Spoiled Children of Divorce

Two New Movies: “Twilight” and “Rachel Getting Married”

I haven’t been going to many movies lately but this week-end I’ve gone to two.  Both were about Children of Divorce.

First was Twilight.  It’s a teeny bopper Vampire movie.  The heroine, Bella, a high school Junior, moves to the Pacific Northwest to live with her Father who she hasn’t really spent much time with.  Her Mother has just remarried a baseball player who travels around the country a lot so she can’t keep Bella around.   Relations with Dad are awkward and there are a lot of telephone calls with Mom.  Nobody, absolutely nobody, is angry.

However, the Pacific Northwest being what it is, everyone is pretty much depressed and pale, very pale.  What a great situation for meeting and falling in love with a Vampire in Chemistry class.  Vampires like the sunless landscape because they can hang around during the day.  Anyhoo, all kinds of trauma erupts out of from this awkward, romantic, very steamy and innocent relationship.  The Vampire is sort of a Vegetarian vampire who doesn’t kill people but he sure does lust after their blood.  Bella throws herself right after him because she has some sort of compulsive need to prove that she can trust a guy with such intense instincts to hurt her.  Is that Child of D stuff, or what?  At any rate, I guess Vampire psychology involves all things that can wrong with … Blood Ties, ah hem…

I didn’t know what I was going to see and I liked the movie okay.  The kids who read the books seem to universally think the movie is awful.

Out of curiosity I tried to see if the writer, Stephenie Meyer is a child of D.  Apparently not; she just really worshipped the Brady Bunch as a kid.  That’s so annoying.

The other movie I saw is called “Rachel Getting Married.”  It’s a psychological drama about being psycho in a family setting.  Kym is the psycho, very well performed by Anne Hathaway.  She is an addict who is getting out of rehab to attend her Sister’s Wedding. The tensions of adjusting to real life in such an intense week-end sort of brings out her whole story.  At 16 Kym committed an unpardonable sin while high and has to confront all of her family members over this for the first time sober.  All the while preparing for the festivities.  By the time she puts on the Brides Maid’s dress she is covered with scratches and has a Black Eye.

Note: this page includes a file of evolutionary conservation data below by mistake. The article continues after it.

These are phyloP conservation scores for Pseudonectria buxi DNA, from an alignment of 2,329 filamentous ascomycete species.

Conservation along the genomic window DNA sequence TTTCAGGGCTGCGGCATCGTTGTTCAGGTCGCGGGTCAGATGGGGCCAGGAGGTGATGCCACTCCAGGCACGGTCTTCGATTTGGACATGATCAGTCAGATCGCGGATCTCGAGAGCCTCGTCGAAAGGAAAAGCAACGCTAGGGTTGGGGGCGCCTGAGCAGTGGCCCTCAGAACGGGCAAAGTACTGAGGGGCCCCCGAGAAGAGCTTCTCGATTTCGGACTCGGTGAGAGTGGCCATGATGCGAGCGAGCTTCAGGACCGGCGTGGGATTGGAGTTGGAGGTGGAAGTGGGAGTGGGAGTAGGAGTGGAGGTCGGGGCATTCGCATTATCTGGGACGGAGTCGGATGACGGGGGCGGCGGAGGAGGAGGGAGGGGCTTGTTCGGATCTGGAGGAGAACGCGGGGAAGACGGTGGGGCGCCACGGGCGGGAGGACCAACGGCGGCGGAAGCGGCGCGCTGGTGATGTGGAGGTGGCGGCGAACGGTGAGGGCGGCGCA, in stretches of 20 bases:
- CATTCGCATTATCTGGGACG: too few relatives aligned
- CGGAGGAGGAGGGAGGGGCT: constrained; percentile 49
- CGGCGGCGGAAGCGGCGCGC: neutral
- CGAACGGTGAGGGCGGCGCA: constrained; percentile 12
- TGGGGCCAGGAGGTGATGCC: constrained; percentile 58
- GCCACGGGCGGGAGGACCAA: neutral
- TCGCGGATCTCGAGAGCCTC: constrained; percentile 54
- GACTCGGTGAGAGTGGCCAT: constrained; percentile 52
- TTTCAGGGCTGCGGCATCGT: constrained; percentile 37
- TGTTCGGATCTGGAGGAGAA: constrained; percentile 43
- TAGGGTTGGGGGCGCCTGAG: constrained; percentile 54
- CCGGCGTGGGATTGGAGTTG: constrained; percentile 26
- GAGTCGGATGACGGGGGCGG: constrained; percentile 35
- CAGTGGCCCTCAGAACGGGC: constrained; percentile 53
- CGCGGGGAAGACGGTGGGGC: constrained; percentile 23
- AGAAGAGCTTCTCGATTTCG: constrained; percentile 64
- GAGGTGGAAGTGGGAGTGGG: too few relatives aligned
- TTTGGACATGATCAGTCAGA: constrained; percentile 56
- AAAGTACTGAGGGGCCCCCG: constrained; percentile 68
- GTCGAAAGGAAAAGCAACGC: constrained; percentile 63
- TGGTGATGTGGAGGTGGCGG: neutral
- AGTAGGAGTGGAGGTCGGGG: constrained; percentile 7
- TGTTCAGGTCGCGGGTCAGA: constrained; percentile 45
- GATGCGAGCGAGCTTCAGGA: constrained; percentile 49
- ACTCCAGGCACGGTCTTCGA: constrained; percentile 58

The relationship with the parents is well portrayed from a Child of D point of View.  The Father is the dominant care taker. He’s loving and caring and completely forgiving.  The Mother is the negative character who is left out and can’t deal with her sub-par role in the whole hierarchy.  The Step Mother is totally cool and never complains about a thing.  She also doesn’t leave the Father alone for a minute with the kids. I wouldn’t be surprised if these filmmakers really do come from Divorce. One of them certainly must be a step-parent.

Both movies portray positive images of Step Parents.  That’s good for the Step-Parents.  It might be good for the kids as well as they might get a piece of their inheritance down the road if they maintain a low profile in the family.

As a matter of fact I’m seeing nothing but positive images of Step-parents in the media.  The new Coke commercial has a joyous jingle for the Season about the joys of Coca-Cola and Step-Families.  Since all kinds of new scientific evidence is coming out about the toxicity of carbonated beverages I guess this makes sense.  Plus, we all know who is in charge of Daddy’s money — Step-Mothers are a great target for the marketers.  (Reminder:  I’m not talking about all step-parents here, only the ones to whom it applies.  Unfortunately, these people don’t know, or care, who they are).